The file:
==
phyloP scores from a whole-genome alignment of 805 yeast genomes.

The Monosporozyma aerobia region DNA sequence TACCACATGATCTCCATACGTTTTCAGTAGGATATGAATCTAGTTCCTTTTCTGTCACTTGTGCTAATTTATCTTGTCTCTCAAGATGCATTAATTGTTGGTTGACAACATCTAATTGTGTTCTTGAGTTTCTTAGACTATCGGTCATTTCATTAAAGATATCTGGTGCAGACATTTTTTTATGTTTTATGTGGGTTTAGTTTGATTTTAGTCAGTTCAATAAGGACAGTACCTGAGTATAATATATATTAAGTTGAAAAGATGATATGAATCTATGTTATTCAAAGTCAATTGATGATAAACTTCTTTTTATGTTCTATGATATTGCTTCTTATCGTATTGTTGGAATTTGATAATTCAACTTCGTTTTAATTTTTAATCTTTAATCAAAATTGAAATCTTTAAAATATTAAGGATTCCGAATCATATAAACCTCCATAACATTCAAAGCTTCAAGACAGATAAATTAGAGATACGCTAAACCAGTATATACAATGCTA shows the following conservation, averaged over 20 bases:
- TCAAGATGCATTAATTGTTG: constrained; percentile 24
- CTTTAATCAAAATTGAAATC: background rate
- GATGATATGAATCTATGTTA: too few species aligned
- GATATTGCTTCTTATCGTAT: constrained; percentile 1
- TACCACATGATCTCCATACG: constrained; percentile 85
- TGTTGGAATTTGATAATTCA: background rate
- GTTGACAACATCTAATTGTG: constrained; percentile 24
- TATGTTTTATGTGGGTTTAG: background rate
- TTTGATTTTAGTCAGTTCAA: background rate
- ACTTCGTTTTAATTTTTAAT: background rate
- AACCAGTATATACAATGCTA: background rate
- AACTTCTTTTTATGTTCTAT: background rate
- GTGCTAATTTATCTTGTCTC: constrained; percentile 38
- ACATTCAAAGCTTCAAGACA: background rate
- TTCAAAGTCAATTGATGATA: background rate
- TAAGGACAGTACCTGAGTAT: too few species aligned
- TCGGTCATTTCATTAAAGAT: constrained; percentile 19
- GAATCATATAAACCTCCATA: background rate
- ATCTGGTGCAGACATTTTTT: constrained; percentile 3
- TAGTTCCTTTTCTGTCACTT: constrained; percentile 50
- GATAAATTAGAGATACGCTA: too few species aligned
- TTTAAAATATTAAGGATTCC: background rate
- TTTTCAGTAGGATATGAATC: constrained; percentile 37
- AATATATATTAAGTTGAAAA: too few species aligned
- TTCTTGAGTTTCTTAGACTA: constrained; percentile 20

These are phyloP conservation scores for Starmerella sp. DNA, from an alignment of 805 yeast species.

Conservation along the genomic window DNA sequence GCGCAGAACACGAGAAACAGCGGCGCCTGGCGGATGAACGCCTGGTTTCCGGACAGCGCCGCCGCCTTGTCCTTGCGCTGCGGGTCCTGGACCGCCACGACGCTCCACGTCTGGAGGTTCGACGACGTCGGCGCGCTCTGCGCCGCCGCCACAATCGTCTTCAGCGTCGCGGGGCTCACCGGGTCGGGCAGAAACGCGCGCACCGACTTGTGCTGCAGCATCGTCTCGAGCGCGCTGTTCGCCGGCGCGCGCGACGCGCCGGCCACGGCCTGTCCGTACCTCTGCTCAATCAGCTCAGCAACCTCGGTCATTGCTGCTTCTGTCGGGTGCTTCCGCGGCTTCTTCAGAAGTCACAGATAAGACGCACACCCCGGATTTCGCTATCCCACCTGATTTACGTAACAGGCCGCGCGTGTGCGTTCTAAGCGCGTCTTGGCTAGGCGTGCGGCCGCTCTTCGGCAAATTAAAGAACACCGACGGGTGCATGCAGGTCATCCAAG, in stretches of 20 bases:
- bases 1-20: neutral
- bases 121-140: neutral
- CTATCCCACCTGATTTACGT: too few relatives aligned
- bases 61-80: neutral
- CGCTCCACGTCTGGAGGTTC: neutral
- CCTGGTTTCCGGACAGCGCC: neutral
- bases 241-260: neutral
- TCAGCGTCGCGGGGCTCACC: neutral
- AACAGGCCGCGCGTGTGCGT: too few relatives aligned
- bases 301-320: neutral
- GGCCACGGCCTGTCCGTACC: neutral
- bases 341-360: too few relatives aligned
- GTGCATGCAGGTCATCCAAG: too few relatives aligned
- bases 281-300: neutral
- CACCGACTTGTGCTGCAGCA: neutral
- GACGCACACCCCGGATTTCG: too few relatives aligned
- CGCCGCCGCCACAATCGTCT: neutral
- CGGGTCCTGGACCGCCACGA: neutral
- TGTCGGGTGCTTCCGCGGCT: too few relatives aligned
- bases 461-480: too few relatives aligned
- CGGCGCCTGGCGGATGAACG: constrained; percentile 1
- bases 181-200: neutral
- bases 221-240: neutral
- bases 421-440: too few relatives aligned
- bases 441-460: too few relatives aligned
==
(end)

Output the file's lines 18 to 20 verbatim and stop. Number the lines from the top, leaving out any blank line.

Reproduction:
- TAAGGACAGTACCTGAGTAT: too few species aligned
- TCGGTCATTTCATTAAAGAT: constrained; percentile 19
- GAATCATATAAACCTCCATA: background rate